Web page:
I was dropped at Paradiso, the last middle-class area before barrio La Vega, which spills into a ravine as if by the force of gravity. Storms were forecast, and people were anxious, remembering the mudslides that took 20,000 lives. “Why are you here?”, asked the man sitting opposite me in the packed jeep-bus that chugged up the hill. Like so many in Latin America, he appeared old, but wasn’t. Without waiting for my answer, he listed why he supported Venezuelan President Hugo Chavez: schools, clinics, affordable food, “our constitution, our democracy” and “for the first time, the oil money is going to us”. I asked him if he belonged to the MVR (Movement for a Fifth Republic), Chavez’s party. “No, I’ve never been in a political party; I can only tell you how my life has been changed, as I never dreamt.”

It is raw witness like this, which I have heard over and over again in Venezuela, that smashes the one-way mirror between the West and a continent that is rising. By rising, I mean the phenomenon of millions of people stirring once again, “like lions after slumber/In unvanquishable number”, wrote the poet Shelley in The Mask of Anarchy. This is not romantic; an epic is unfolding in Latin America that demands our attention beyond the stereotypes and cliches that diminish whole societies to their degree of exploitation and expendability.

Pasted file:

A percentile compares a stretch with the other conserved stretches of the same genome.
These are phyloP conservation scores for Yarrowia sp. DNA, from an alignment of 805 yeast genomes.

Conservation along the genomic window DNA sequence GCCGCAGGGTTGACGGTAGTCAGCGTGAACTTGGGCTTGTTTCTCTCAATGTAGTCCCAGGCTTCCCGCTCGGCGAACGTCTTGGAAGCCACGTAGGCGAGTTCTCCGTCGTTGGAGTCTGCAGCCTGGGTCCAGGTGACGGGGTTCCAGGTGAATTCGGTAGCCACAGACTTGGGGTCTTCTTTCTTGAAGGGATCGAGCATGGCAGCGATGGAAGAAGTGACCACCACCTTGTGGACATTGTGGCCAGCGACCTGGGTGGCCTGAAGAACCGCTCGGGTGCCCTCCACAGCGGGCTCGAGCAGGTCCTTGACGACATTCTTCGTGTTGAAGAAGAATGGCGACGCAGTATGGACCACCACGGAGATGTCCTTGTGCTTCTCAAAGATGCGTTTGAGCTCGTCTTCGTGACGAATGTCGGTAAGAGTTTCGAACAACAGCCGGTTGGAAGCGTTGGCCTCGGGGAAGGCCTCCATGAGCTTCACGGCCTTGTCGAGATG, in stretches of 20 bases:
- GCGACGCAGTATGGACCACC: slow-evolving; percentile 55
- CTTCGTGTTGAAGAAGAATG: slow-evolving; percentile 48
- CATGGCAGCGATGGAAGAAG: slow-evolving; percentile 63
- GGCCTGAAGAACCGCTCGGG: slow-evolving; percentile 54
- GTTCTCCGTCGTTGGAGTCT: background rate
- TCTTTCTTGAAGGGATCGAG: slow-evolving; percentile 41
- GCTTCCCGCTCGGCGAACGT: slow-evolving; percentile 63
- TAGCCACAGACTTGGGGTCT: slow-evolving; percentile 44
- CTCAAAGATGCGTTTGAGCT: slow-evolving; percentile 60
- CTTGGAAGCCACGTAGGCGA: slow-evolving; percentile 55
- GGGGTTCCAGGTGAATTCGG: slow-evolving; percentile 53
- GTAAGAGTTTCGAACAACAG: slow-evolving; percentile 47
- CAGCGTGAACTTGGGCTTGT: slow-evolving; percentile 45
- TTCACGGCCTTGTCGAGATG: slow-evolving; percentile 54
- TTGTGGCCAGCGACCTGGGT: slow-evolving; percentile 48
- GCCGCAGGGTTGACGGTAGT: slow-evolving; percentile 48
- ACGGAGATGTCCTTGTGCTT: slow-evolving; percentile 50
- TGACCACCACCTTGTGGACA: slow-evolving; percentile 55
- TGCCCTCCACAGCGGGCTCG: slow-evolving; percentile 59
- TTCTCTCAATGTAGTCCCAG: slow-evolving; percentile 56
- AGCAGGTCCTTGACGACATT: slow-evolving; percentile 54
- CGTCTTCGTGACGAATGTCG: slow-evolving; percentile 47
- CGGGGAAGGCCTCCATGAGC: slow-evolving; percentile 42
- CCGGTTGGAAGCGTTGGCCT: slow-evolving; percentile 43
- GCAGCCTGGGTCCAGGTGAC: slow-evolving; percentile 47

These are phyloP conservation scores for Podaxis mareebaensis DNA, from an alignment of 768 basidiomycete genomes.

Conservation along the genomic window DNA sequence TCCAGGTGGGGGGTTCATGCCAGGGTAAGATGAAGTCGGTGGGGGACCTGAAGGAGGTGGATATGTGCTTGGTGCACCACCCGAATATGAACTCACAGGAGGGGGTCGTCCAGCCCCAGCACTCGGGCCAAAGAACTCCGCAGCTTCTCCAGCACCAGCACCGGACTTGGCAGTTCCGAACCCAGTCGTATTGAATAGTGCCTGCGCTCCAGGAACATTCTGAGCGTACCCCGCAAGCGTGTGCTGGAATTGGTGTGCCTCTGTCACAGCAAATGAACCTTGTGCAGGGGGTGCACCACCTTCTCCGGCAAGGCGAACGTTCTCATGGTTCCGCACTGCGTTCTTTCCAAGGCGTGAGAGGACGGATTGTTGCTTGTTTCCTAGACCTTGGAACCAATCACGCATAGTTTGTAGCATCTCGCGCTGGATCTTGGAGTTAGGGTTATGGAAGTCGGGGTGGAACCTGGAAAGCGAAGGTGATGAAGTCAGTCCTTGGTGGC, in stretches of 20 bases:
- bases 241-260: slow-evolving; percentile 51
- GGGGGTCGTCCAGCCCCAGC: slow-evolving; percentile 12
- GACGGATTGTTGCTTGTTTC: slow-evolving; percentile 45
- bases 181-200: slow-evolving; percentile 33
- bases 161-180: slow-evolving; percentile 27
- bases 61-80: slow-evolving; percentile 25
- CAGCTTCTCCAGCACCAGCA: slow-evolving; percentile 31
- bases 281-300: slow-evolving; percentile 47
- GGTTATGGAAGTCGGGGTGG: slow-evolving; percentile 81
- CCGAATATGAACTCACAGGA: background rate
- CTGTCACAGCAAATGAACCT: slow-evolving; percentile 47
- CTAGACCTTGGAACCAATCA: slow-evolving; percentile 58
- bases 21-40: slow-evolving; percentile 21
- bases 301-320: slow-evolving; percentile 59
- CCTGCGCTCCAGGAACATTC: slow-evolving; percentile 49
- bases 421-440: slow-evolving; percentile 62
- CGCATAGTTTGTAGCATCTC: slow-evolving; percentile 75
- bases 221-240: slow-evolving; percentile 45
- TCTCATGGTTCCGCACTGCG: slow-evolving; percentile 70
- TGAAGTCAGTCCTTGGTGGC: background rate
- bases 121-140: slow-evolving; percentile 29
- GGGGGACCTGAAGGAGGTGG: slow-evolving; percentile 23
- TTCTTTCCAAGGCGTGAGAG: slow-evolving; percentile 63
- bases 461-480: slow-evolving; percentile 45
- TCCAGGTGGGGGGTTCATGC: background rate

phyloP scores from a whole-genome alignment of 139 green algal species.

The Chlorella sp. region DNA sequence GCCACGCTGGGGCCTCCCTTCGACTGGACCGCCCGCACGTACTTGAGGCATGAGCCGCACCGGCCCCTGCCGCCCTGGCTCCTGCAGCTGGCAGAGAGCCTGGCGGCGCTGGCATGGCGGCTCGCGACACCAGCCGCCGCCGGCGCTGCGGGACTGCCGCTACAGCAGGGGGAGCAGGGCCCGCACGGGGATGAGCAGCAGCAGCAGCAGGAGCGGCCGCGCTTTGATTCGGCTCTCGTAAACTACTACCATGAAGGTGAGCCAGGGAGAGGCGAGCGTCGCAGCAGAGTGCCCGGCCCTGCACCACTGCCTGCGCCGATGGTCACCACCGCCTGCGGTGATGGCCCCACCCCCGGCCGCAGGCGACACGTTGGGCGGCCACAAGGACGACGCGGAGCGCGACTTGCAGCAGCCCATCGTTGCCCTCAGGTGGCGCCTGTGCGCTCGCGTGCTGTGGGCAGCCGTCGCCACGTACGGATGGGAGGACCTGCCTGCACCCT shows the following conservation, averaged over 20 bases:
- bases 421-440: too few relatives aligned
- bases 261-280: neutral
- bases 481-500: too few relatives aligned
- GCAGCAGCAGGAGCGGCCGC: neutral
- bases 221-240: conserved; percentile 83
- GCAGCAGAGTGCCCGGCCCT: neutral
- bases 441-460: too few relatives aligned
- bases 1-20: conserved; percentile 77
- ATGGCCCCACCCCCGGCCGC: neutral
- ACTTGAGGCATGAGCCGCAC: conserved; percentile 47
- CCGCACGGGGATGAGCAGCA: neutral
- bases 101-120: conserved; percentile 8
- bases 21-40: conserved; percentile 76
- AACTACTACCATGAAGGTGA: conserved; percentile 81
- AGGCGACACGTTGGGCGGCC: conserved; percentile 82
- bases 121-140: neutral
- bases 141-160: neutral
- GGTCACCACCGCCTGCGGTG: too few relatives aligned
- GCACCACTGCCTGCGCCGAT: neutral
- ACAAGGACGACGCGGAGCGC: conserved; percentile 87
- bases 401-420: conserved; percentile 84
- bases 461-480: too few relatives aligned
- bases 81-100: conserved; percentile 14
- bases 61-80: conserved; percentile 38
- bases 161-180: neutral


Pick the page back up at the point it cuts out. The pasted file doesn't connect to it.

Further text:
To the man in the bus; and to Beatrice, whose children are being immunised and taught history, art and music for the first time; and Celedonia, in her seventies, reading and writing for the first time; and Jose, whose life was saved by a doctor in the middle of the night, the first doctor he had ever seen, Chavez is neither a “firebrand” nor an “autocrat”, but a humanitarian and a democrat who commands almost two-thirds of the popular vote, accredited by victories in no less than nine elections.


All over Latin America, Chavez is the modern Bolivar. People admire his political imagination and his courage. Only he has had the guts to describe the United States as a source of terrorism and Bush as Senor Peligro (Mr. Danger). He is very different from Fidel Castro, whom he respects. Venezuela is an extraordinarily open society with an unfettered opposition — that is rich and still powerful. On the left, there are those who oppose the state, in principle, believe its reforms have reached their limit, and want power to flow directly from the community. They say so vigorously, yet they support Chavez. A fluent young anarchist, Marcel, showed me the clinic where the two Cuban doctors may have saved his girlfriend. (In a barter arrangement, Venezuela gives Cuba oil in exchange for doctors).